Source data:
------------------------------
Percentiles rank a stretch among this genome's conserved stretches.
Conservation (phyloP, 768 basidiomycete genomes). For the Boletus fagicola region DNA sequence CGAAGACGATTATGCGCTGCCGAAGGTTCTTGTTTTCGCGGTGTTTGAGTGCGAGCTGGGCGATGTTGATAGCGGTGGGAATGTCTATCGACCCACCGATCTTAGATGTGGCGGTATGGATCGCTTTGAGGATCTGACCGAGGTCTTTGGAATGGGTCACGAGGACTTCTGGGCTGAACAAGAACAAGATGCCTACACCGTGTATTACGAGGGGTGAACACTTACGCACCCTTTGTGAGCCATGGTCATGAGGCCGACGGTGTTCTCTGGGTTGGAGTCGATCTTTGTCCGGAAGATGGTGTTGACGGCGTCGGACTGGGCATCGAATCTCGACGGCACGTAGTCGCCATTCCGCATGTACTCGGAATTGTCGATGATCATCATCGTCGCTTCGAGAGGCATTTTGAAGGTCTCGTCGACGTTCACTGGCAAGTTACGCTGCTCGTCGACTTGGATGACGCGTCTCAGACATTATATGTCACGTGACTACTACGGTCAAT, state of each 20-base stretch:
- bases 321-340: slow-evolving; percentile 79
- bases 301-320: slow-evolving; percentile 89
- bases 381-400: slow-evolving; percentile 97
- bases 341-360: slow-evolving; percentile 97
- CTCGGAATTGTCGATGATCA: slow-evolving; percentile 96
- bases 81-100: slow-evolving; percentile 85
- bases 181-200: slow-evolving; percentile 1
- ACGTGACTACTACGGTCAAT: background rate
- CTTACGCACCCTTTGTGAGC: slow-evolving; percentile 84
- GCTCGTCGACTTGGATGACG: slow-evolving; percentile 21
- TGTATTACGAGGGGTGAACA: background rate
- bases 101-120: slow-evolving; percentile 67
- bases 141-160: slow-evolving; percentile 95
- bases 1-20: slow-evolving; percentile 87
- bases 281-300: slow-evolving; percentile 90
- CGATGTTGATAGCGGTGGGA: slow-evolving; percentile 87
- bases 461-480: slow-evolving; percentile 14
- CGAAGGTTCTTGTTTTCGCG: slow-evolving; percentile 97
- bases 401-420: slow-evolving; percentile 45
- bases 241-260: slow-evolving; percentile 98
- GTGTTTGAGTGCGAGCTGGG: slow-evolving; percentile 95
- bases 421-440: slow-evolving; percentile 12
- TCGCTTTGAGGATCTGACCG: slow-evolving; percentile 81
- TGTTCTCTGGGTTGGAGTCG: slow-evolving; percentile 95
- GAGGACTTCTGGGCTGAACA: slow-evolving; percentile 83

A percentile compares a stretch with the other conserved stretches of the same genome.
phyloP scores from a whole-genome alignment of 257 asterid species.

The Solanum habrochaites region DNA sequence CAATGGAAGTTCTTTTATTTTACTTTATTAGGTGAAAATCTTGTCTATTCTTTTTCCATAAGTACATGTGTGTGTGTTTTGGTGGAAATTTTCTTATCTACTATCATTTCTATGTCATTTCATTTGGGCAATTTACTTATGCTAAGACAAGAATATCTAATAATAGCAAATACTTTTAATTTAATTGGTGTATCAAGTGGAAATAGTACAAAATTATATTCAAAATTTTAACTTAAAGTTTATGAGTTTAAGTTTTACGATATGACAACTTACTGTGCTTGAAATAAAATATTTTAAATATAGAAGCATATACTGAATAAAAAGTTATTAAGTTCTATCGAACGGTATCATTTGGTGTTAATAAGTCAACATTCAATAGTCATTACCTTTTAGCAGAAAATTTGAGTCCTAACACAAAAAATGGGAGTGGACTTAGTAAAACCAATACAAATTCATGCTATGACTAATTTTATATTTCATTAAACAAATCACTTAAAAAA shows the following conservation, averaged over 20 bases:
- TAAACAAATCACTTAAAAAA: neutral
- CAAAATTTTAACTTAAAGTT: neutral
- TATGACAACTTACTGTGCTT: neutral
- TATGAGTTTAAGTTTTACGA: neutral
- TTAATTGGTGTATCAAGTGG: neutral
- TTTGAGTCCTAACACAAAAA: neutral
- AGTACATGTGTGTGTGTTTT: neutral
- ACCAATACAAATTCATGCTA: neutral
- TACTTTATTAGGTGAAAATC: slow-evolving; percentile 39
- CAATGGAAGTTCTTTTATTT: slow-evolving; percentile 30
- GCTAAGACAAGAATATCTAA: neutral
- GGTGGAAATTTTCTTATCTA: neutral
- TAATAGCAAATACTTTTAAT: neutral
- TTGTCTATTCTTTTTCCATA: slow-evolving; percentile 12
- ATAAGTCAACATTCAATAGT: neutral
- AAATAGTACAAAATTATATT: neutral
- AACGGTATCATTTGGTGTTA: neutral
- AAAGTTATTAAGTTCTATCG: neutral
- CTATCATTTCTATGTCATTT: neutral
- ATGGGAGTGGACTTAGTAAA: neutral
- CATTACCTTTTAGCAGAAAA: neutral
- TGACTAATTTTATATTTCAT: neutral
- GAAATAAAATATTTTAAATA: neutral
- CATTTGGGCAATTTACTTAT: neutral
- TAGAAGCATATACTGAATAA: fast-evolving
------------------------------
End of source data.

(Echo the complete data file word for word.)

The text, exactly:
Percentiles rank a stretch among this genome's conserved stretches.
Conservation (phyloP, 768 basidiomycete genomes). For the Boletus fagicola region DNA sequence CGAAGACGATTATGCGCTGCCGAAGGTTCTTGTTTTCGCGGTGTTTGAGTGCGAGCTGGGCGATGTTGATAGCGGTGGGAATGTCTATCGACCCACCGATCTTAGATGTGGCGGTATGGATCGCTTTGAGGATCTGACCGAGGTCTTTGGAATGGGTCACGAGGACTTCTGGGCTGAACAAGAACAAGATGCCTACACCGTGTATTACGAGGGGTGAACACTTACGCACCCTTTGTGAGCCATGGTCATGAGGCCGACGGTGTTCTCTGGGTTGGAGTCGATCTTTGTCCGGAAGATGGTGTTGACGGCGTCGGACTGGGCATCGAATCTCGACGGCACGTAGTCGCCATTCCGCATGTACTCGGAATTGTCGATGATCATCATCGTCGCTTCGAGAGGCATTTTGAAGGTCTCGTCGACGTTCACTGGCAAGTTACGCTGCTCGTCGACTTGGATGACGCGTCTCAGACATTATATGTCACGTGACTACTACGGTCAAT, state of each 20-base stretch:
- bases 321-340: slow-evolving; percentile 79
- bases 301-320: slow-evolving; percentile 89
- bases 381-400: slow-evolving; percentile 97
- bases 341-360: slow-evolving; percentile 97
- CTCGGAATTGTCGATGATCA: slow-evolving; percentile 96
- bases 81-100: slow-evolving; percentile 85
- bases 181-200: slow-evolving; percentile 1
- ACGTGACTACTACGGTCAAT: background rate
- CTTACGCACCCTTTGTGAGC: slow-evolving; percentile 84
- GCTCGTCGACTTGGATGACG: slow-evolving; percentile 21
- TGTATTACGAGGGGTGAACA: background rate
- bases 101-120: slow-evolving; percentile 67
- bases 141-160: slow-evolving; percentile 95
- bases 1-20: slow-evolving; percentile 87
- bases 281-300: slow-evolving; percentile 90
- CGATGTTGATAGCGGTGGGA: slow-evolving; percentile 87
- bases 461-480: slow-evolving; percentile 14
- CGAAGGTTCTTGTTTTCGCG: slow-evolving; percentile 97
- bases 401-420: slow-evolving; percentile 45
- bases 241-260: slow-evolving; percentile 98
- GTGTTTGAGTGCGAGCTGGG: slow-evolving; percentile 95
- bases 421-440: slow-evolving; percentile 12
- TCGCTTTGAGGATCTGACCG: slow-evolving; percentile 81
- TGTTCTCTGGGTTGGAGTCG: slow-evolving; percentile 95
- GAGGACTTCTGGGCTGAACA: slow-evolving; percentile 83

A percentile compares a stretch with the other conserved stretches of the same genome.
phyloP scores from a whole-genome alignment of 257 asterid species.

The Solanum habrochaites region DNA sequence CAATGGAAGTTCTTTTATTTTACTTTATTAGGTGAAAATCTTGTCTATTCTTTTTCCATAAGTACATGTGTGTGTGTTTTGGTGGAAATTTTCTTATCTACTATCATTTCTATGTCATTTCATTTGGGCAATTTACTTATGCTAAGACAAGAATATCTAATAATAGCAAATACTTTTAATTTAATTGGTGTATCAAGTGGAAATAGTACAAAATTATATTCAAAATTTTAACTTAAAGTTTATGAGTTTAAGTTTTACGATATGACAACTTACTGTGCTTGAAATAAAATATTTTAAATATAGAAGCATATACTGAATAAAAAGTTATTAAGTTCTATCGAACGGTATCATTTGGTGTTAATAAGTCAACATTCAATAGTCATTACCTTTTAGCAGAAAATTTGAGTCCTAACACAAAAAATGGGAGTGGACTTAGTAAAACCAATACAAATTCATGCTATGACTAATTTTATATTTCATTAAACAAATCACTTAAAAAA shows the following conservation, averaged over 20 bases:
- TAAACAAATCACTTAAAAAA: neutral
- CAAAATTTTAACTTAAAGTT: neutral
- TATGACAACTTACTGTGCTT: neutral
- TATGAGTTTAAGTTTTACGA: neutral
- TTAATTGGTGTATCAAGTGG: neutral
- TTTGAGTCCTAACACAAAAA: neutral
- AGTACATGTGTGTGTGTTTT: neutral
- ACCAATACAAATTCATGCTA: neutral
- TACTTTATTAGGTGAAAATC: slow-evolving; percentile 39
- CAATGGAAGTTCTTTTATTT: slow-evolving; percentile 30
- GCTAAGACAAGAATATCTAA: neutral
- GGTGGAAATTTTCTTATCTA: neutral
- TAATAGCAAATACTTTTAAT: neutral
- TTGTCTATTCTTTTTCCATA: slow-evolving; percentile 12
- ATAAGTCAACATTCAATAGT: neutral
- AAATAGTACAAAATTATATT: neutral
- AACGGTATCATTTGGTGTTA: neutral
- AAAGTTATTAAGTTCTATCG: neutral
- CTATCATTTCTATGTCATTT: neutral
- ATGGGAGTGGACTTAGTAAA: neutral
- CATTACCTTTTAGCAGAAAA: neutral
- TGACTAATTTTATATTTCAT: neutral
- GAAATAAAATATTTTAAATA: neutral
- CATTTGGGCAATTTACTTAT: neutral
- TAGAAGCATATACTGAATAA: fast-evolving